Shrinking Superconducting Qubits with Atom-Thin Materials

Shrinking Superconducting Qubits with Atom-Thin Materials

For Quantum Computers to surpass their classical counterparts in speed and capacity, their qubits need to be on the same wavelength. Achieving this, however, has come at the cost of size. Whereas the transistors used in classical computers have been shrunk down to nanometer scales, superconducting qubits these days are still measured in millimeters. Combine qubits together into larger and larger circuit chips, and you end up with, relatively speaking, a big physical footprint, which means quantum computers take up a lot of physical space.

To shrink qubits down while maintaining their performance, the field needs a new way to build the capacitors that store the energy that “powers” the qubits. In collaboration with Raytheon BBN Technologies, researchers at Columbia Engineering recently demonstrated a superconducting qubit capacitor built with 2D materials, rendering it a fraction of the size of previous capacitors.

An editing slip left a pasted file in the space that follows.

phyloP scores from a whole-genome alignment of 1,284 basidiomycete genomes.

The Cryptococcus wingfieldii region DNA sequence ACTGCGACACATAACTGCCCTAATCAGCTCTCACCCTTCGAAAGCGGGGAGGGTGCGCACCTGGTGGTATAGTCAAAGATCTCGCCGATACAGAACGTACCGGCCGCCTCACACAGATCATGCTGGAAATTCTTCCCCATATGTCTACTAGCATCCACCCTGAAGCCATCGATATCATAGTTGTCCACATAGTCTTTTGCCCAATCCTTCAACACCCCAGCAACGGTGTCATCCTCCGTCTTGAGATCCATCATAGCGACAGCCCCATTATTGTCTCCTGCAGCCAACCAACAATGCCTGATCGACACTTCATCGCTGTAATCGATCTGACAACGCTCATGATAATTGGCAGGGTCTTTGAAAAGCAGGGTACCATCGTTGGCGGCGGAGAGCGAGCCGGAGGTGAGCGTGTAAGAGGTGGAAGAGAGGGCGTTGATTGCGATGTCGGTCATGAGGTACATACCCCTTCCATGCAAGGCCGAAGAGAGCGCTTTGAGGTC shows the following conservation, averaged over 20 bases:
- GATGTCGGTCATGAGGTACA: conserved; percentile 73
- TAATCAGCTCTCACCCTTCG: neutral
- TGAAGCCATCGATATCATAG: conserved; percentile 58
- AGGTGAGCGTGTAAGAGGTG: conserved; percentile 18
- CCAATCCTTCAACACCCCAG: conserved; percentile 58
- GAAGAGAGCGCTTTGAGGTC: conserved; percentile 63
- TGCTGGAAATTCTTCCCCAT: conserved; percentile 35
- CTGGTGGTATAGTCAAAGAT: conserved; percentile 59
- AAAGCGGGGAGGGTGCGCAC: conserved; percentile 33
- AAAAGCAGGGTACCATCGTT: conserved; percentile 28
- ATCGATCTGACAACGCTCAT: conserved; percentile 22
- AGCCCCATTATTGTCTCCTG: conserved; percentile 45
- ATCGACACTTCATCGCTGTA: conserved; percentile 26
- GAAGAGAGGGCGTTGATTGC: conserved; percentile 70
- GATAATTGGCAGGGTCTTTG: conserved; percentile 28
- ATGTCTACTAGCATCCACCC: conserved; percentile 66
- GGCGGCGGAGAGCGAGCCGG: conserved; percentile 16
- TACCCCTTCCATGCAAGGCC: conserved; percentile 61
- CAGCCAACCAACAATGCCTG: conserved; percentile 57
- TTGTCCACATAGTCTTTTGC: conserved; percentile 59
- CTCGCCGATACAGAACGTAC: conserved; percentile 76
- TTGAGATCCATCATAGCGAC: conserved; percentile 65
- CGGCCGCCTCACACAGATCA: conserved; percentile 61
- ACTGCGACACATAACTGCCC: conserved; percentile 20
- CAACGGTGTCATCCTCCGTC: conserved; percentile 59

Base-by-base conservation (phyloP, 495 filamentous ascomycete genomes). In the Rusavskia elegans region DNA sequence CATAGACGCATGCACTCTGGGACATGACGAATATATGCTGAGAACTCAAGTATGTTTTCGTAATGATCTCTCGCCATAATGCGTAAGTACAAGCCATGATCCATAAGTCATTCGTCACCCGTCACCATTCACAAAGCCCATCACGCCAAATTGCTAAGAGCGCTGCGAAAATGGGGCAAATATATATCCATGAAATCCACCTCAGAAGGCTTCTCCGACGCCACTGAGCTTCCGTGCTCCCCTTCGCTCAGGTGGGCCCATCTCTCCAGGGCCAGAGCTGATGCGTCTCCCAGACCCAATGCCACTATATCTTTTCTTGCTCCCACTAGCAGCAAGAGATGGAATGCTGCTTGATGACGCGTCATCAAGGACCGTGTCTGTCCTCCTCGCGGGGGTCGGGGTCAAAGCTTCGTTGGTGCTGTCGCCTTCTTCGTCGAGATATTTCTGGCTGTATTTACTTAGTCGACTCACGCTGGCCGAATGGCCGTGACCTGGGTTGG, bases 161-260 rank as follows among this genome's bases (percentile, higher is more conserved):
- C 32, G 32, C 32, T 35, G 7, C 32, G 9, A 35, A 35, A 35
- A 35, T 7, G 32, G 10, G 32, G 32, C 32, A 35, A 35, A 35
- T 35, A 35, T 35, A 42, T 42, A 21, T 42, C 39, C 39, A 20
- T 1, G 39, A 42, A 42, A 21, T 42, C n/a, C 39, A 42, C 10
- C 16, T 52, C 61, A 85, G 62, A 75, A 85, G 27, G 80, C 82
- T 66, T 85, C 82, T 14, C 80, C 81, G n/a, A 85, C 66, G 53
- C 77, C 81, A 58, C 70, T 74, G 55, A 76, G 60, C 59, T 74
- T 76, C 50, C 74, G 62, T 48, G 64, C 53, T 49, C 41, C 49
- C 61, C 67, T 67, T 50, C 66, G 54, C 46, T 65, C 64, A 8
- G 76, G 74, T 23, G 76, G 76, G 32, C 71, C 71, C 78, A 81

To build qubit chips previously, engineers have had to use planar capacitors, which set the necessary charged plates side by side. Stacking those plates would save space, but the metals used in conventional parallel capacitors interfere with qubit information storage.

The researchers sandwiched an insulating layer of boron nitride between two charged plates of superconducting niobium diselenide. These layers are each just a single atom thick and held together by van der Waals forces, the weak interaction between electrons. The team then combined their capacitors with aluminum circuits to create a chip containing two qubits with an area of 109 square micrometers and just 35 nanometers thick which is 1,000 times smaller than chips produced under conventional approaches. (SciTechDaily)

The work has been published in NanoLetters.

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